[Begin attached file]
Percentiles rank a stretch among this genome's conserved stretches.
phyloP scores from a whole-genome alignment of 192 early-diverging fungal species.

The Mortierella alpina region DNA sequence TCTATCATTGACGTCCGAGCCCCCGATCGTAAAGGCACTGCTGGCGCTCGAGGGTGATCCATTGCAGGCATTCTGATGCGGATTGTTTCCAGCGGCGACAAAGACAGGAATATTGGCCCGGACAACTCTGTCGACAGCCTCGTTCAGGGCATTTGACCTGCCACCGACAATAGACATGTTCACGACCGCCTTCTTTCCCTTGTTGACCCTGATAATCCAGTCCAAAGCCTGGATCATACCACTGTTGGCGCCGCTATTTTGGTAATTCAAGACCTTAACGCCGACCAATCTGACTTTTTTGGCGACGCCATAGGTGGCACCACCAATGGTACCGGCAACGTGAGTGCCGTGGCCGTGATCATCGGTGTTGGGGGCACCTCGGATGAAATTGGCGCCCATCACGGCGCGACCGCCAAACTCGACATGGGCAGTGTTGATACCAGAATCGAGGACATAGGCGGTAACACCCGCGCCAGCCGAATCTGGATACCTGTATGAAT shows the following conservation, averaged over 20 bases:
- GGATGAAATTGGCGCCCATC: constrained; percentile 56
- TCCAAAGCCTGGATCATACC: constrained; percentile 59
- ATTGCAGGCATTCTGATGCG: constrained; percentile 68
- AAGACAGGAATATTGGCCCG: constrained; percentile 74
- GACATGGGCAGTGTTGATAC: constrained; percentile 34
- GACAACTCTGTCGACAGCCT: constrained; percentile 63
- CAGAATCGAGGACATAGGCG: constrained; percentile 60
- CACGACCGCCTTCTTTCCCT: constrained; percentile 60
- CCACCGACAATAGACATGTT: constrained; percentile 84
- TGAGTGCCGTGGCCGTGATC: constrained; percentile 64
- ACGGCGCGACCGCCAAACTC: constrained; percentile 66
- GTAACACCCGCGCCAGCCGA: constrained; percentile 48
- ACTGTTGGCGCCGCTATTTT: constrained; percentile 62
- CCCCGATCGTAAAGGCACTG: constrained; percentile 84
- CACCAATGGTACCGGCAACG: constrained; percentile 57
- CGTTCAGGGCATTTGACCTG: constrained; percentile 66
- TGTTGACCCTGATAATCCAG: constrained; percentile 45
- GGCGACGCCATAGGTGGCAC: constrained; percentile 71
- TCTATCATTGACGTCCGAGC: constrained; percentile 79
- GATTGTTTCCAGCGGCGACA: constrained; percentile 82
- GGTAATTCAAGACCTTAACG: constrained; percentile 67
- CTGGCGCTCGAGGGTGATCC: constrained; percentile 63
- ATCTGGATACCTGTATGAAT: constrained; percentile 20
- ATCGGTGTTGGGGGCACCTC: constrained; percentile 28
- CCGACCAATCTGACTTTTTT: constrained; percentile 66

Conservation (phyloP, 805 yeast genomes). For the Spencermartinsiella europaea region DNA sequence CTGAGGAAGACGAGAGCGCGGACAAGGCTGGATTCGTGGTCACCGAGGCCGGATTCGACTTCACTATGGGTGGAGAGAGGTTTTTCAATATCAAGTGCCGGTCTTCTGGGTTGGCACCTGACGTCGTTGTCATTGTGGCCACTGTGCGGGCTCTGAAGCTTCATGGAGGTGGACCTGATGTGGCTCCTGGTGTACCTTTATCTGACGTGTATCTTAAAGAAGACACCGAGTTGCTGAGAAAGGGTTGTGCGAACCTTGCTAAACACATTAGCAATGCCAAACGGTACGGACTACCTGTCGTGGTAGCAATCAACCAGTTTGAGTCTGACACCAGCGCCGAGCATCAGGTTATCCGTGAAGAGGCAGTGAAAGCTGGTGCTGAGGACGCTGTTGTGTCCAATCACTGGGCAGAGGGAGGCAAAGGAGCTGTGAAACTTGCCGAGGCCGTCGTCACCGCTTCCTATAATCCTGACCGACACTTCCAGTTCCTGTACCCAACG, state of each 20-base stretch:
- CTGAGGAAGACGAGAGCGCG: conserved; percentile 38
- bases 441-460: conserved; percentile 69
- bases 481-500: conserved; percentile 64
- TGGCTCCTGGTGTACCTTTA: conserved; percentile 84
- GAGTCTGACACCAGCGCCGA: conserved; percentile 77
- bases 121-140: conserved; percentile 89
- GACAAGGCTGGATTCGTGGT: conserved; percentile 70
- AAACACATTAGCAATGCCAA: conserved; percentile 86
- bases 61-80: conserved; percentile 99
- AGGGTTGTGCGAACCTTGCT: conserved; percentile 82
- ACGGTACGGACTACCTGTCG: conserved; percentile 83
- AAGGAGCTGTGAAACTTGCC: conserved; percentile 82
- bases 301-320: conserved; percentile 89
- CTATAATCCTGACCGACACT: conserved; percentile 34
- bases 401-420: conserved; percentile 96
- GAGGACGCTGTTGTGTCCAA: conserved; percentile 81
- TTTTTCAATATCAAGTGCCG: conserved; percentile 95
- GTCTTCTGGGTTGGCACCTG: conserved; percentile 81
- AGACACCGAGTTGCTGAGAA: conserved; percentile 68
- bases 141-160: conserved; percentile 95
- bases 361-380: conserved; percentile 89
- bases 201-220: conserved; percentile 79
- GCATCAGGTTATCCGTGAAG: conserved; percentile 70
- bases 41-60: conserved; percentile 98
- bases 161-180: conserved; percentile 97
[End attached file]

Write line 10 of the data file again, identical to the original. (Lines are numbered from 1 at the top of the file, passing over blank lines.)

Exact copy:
- CAGAATCGAGGACATAGGCG: constrained; percentile 60